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Prosecutor says alleged Paris ringleader returned to scene of attacks

PARIS -- Paris Prosecutor Francois Molins says the suspected mastermind of the Paris attacks, Abdalhamid Abaaoud, is believed to have been planning a suicide attack on the French capital's La Defense business district on Nov. 18 or 19.

CBS News' Elaine Cobbe reports the prosecutor says evidence of the plan only came to light the day after the police assault.

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Abaaoud was among three people who died during a police raid on an apartment in a northern Paris suburb in the days after the attacks. One of the three has still not been identified but is believed to have died when a suicide vest exploded.

The attacks killed 130 people and injured hundreds when gunmen and suicide bombers hit a packed concert hall, a cafe, a restaurant and attempted to strike at a soccer match. Molins said that after the attacks, Abaaoud returned to the site of the Bataclan concert hall while police were still there.

Just 10 days after the deadly terror attacks in Paris, the FBI and Department of Homeland Security issued a new intelligence warning to law enforcement agencies across the country

CBS News' senior investigative producer Pat Milton reports that a law enforcement source said that the Joint Intelligence Bulletin issued to law enforcement nationwide included details and analysis of the Paris attacks in order to make law enforcement aware of importance of reporting suspicious activity.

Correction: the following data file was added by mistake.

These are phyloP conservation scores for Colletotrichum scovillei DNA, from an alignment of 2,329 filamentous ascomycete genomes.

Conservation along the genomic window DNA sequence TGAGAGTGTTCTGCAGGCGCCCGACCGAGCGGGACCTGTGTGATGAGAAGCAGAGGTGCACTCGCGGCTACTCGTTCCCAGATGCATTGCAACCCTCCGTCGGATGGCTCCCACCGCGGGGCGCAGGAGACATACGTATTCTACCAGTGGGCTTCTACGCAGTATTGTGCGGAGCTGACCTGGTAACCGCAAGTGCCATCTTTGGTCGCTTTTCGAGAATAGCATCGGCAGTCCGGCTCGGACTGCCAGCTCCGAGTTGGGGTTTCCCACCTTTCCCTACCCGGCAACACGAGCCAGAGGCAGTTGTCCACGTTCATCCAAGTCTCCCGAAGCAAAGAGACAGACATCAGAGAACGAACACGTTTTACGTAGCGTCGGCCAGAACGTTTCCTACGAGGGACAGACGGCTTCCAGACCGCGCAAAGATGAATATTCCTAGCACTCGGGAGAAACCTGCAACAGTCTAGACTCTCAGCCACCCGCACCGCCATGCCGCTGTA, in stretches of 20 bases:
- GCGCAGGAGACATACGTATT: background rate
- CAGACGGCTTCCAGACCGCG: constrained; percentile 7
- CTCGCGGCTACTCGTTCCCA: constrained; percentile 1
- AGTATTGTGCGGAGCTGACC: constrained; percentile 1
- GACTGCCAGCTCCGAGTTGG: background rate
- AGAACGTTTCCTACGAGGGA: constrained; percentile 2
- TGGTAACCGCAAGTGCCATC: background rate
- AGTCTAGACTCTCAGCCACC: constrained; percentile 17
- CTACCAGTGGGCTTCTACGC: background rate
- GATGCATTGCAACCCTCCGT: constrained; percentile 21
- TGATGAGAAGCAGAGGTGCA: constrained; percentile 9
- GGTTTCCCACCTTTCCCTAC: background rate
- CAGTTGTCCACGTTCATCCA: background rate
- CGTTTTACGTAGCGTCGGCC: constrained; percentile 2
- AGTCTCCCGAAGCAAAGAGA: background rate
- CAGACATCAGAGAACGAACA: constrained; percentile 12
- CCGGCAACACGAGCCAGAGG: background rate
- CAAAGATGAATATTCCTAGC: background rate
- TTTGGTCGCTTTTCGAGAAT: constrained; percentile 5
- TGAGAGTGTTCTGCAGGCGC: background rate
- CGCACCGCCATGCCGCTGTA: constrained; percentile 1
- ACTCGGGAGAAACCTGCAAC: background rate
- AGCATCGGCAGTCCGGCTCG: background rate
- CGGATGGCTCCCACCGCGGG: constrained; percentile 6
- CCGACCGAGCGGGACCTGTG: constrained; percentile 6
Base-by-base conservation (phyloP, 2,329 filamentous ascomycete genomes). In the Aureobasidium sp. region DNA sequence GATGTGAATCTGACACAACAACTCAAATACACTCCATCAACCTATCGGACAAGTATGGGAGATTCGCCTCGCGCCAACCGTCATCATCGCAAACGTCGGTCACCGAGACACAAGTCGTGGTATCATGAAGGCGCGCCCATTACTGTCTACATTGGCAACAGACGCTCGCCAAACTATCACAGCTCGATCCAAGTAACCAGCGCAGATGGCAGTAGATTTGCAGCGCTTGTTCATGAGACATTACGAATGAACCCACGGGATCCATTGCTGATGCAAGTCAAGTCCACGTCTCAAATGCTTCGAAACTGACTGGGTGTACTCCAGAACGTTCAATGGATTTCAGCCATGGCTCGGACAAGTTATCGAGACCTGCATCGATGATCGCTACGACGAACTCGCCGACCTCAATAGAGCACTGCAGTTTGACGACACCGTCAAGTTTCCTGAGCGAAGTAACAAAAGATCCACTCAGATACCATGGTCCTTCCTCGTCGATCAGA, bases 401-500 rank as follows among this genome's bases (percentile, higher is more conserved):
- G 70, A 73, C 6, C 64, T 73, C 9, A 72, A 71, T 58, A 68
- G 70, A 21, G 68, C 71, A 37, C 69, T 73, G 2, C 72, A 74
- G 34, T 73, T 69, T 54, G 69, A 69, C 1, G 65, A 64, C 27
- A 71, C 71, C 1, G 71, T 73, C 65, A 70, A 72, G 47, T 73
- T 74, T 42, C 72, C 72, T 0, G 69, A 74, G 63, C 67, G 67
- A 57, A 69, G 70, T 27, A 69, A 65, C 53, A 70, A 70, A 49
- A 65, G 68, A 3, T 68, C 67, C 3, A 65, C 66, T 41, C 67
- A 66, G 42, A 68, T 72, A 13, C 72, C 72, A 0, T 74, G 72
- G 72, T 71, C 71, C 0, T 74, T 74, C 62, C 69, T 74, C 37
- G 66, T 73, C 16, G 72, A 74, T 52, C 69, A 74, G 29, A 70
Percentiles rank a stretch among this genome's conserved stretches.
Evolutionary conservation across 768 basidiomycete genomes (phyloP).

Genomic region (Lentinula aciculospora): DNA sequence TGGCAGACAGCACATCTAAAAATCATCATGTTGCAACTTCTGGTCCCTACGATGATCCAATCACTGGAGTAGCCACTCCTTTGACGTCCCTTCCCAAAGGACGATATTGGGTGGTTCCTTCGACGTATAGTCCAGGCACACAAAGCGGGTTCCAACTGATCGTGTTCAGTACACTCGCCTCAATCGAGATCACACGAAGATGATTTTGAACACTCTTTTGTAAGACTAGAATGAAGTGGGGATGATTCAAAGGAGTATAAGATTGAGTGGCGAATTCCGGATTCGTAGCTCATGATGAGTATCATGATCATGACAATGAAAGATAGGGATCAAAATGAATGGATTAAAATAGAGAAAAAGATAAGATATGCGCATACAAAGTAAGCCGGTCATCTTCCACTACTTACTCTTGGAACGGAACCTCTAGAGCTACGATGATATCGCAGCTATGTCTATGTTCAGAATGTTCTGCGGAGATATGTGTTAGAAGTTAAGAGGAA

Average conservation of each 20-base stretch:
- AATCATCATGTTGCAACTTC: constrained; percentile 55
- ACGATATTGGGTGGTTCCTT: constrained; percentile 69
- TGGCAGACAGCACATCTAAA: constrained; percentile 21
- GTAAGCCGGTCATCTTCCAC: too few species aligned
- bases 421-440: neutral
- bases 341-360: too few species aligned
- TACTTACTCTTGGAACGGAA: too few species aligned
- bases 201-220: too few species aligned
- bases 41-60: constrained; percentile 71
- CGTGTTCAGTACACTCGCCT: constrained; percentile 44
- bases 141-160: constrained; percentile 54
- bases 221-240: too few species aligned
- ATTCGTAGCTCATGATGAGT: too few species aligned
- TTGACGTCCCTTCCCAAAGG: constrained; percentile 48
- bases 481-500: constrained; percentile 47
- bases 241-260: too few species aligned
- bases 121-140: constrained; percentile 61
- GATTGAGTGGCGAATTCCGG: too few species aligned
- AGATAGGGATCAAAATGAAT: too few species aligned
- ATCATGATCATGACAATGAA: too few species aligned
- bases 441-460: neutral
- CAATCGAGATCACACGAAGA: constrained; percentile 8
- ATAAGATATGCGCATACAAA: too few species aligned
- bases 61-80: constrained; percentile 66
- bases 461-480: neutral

The source said the bulletin speculates that the attackers used pre-operation surveillance of carefully chosen venues, and that the attackers had a familiarity with the neighborhood and venues that would be crowded. The planning it is speculated took place outside of France, in Belgium so as to not come under the scrutiny of French police or intelligence.

The bulletin stated that there is no credible specific threats to the American homeland.

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Belgian authorities have charged a fifth suspect with terror offenses relating to the Paris attacks.

The federal prosecutor's office on Tuesday also issued an international warrant for Mohamed Abrini, who is being tracked by both Belgian and French police.

Authorities are looking for Abrini because he was seen with fugitive Salah Abdeslam at a gasoline station in Ressons on the highway to Paris two days before the attacks. They said that Abrini was driving the Renault Clio that was used in the attacks in Paris on Nov. 13.

Belgian police said that Abrini was "armed and dangerous."

Meanwhile, French authorities on Tuesday questioned a top suspect linked to attackers who terrorized Paris, while Belgium's capital remained locked down under threat of a possible similar attack.

Jawad Bendaoud, the only person in France known to be facing potential terrorism charges directly linked to the Nov. 13 Paris attacks, was handed over Tuesday morning to an anti-terrorism judge in Paris, according to a judicial official. Bendaoud was detained last week for providing lodging to the suspected mastermind of the attacks in an apartment in the Paris suburb of Saint-Denis.